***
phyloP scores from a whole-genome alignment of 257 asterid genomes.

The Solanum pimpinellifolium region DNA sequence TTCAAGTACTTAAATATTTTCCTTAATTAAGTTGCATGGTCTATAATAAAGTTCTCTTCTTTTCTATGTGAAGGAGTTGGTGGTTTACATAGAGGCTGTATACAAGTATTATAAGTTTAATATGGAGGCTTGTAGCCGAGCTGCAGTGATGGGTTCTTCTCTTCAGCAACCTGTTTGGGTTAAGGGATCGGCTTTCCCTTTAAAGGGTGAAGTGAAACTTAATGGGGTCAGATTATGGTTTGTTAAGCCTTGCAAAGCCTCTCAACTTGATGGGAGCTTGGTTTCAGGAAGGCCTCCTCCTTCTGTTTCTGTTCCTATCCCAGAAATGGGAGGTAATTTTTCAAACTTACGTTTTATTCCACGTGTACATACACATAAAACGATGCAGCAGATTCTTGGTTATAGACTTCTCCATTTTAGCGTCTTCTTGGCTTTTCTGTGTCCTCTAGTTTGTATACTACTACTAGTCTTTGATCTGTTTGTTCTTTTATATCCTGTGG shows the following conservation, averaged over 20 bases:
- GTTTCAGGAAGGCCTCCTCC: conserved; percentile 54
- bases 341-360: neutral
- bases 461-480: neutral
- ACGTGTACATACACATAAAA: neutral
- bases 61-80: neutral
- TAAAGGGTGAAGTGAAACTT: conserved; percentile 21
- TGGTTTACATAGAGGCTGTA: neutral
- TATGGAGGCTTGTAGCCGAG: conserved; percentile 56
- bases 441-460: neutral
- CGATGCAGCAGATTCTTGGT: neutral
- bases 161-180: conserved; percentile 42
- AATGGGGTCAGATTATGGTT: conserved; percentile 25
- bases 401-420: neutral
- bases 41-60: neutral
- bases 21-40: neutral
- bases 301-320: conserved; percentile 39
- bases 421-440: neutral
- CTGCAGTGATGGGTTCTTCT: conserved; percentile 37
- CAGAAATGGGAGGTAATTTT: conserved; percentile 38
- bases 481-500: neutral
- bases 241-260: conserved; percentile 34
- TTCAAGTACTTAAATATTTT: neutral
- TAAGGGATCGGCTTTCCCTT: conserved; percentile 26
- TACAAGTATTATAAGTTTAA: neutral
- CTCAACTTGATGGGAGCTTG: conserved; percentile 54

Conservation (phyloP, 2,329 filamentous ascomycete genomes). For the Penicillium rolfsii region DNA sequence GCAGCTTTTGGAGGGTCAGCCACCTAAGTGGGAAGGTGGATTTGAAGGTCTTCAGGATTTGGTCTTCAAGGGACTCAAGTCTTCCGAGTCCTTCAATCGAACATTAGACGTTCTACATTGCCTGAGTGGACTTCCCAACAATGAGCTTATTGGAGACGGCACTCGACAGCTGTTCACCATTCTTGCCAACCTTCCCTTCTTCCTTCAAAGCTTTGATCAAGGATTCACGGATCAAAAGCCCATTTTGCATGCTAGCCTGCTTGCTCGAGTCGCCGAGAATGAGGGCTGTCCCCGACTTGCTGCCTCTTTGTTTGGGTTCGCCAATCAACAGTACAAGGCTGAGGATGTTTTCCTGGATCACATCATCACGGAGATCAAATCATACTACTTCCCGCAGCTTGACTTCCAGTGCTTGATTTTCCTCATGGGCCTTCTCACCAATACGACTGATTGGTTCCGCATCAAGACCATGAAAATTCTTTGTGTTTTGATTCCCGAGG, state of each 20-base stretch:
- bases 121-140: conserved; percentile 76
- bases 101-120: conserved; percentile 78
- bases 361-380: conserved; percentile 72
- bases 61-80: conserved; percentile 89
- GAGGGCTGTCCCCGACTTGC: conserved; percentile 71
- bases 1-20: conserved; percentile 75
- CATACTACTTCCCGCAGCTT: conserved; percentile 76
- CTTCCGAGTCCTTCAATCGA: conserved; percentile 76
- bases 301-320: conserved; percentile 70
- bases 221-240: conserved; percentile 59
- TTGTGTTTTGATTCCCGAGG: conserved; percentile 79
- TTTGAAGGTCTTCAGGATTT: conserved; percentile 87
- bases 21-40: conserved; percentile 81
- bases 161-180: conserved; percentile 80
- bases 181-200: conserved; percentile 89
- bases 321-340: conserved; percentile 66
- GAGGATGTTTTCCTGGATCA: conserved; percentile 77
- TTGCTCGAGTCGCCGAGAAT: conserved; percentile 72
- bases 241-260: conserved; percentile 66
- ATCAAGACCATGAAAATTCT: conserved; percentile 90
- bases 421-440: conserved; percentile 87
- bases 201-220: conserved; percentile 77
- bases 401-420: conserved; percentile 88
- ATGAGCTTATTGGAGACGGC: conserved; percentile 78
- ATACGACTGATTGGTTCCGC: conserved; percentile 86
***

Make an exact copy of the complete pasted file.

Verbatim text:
phyloP scores from a whole-genome alignment of 257 asterid genomes.

The Solanum pimpinellifolium region DNA sequence TTCAAGTACTTAAATATTTTCCTTAATTAAGTTGCATGGTCTATAATAAAGTTCTCTTCTTTTCTATGTGAAGGAGTTGGTGGTTTACATAGAGGCTGTATACAAGTATTATAAGTTTAATATGGAGGCTTGTAGCCGAGCTGCAGTGATGGGTTCTTCTCTTCAGCAACCTGTTTGGGTTAAGGGATCGGCTTTCCCTTTAAAGGGTGAAGTGAAACTTAATGGGGTCAGATTATGGTTTGTTAAGCCTTGCAAAGCCTCTCAACTTGATGGGAGCTTGGTTTCAGGAAGGCCTCCTCCTTCTGTTTCTGTTCCTATCCCAGAAATGGGAGGTAATTTTTCAAACTTACGTTTTATTCCACGTGTACATACACATAAAACGATGCAGCAGATTCTTGGTTATAGACTTCTCCATTTTAGCGTCTTCTTGGCTTTTCTGTGTCCTCTAGTTTGTATACTACTACTAGTCTTTGATCTGTTTGTTCTTTTATATCCTGTGG shows the following conservation, averaged over 20 bases:
- GTTTCAGGAAGGCCTCCTCC: conserved; percentile 54
- bases 341-360: neutral
- bases 461-480: neutral
- ACGTGTACATACACATAAAA: neutral
- bases 61-80: neutral
- TAAAGGGTGAAGTGAAACTT: conserved; percentile 21
- TGGTTTACATAGAGGCTGTA: neutral
- TATGGAGGCTTGTAGCCGAG: conserved; percentile 56
- bases 441-460: neutral
- CGATGCAGCAGATTCTTGGT: neutral
- bases 161-180: conserved; percentile 42
- AATGGGGTCAGATTATGGTT: conserved; percentile 25
- bases 401-420: neutral
- bases 41-60: neutral
- bases 21-40: neutral
- bases 301-320: conserved; percentile 39
- bases 421-440: neutral
- CTGCAGTGATGGGTTCTTCT: conserved; percentile 37
- CAGAAATGGGAGGTAATTTT: conserved; percentile 38
- bases 481-500: neutral
- bases 241-260: conserved; percentile 34
- TTCAAGTACTTAAATATTTT: neutral
- TAAGGGATCGGCTTTCCCTT: conserved; percentile 26
- TACAAGTATTATAAGTTTAA: neutral
- CTCAACTTGATGGGAGCTTG: conserved; percentile 54

Conservation (phyloP, 2,329 filamentous ascomycete genomes). For the Penicillium rolfsii region DNA sequence GCAGCTTTTGGAGGGTCAGCCACCTAAGTGGGAAGGTGGATTTGAAGGTCTTCAGGATTTGGTCTTCAAGGGACTCAAGTCTTCCGAGTCCTTCAATCGAACATTAGACGTTCTACATTGCCTGAGTGGACTTCCCAACAATGAGCTTATTGGAGACGGCACTCGACAGCTGTTCACCATTCTTGCCAACCTTCCCTTCTTCCTTCAAAGCTTTGATCAAGGATTCACGGATCAAAAGCCCATTTTGCATGCTAGCCTGCTTGCTCGAGTCGCCGAGAATGAGGGCTGTCCCCGACTTGCTGCCTCTTTGTTTGGGTTCGCCAATCAACAGTACAAGGCTGAGGATGTTTTCCTGGATCACATCATCACGGAGATCAAATCATACTACTTCCCGCAGCTTGACTTCCAGTGCTTGATTTTCCTCATGGGCCTTCTCACCAATACGACTGATTGGTTCCGCATCAAGACCATGAAAATTCTTTGTGTTTTGATTCCCGAGG, state of each 20-base stretch:
- bases 121-140: conserved; percentile 76
- bases 101-120: conserved; percentile 78
- bases 361-380: conserved; percentile 72
- bases 61-80: conserved; percentile 89
- GAGGGCTGTCCCCGACTTGC: conserved; percentile 71
- bases 1-20: conserved; percentile 75
- CATACTACTTCCCGCAGCTT: conserved; percentile 76
- CTTCCGAGTCCTTCAATCGA: conserved; percentile 76
- bases 301-320: conserved; percentile 70
- bases 221-240: conserved; percentile 59
- TTGTGTTTTGATTCCCGAGG: conserved; percentile 79
- TTTGAAGGTCTTCAGGATTT: conserved; percentile 87
- bases 21-40: conserved; percentile 81
- bases 161-180: conserved; percentile 80
- bases 181-200: conserved; percentile 89
- bases 321-340: conserved; percentile 66
- GAGGATGTTTTCCTGGATCA: conserved; percentile 77
- TTGCTCGAGTCGCCGAGAAT: conserved; percentile 72
- bases 241-260: conserved; percentile 66
- ATCAAGACCATGAAAATTCT: conserved; percentile 90
- bases 421-440: conserved; percentile 87
- bases 201-220: conserved; percentile 77
- bases 401-420: conserved; percentile 88
- ATGAGCTTATTGGAGACGGC: conserved; percentile 78
- ATACGACTGATTGGTTCCGC: conserved; percentile 86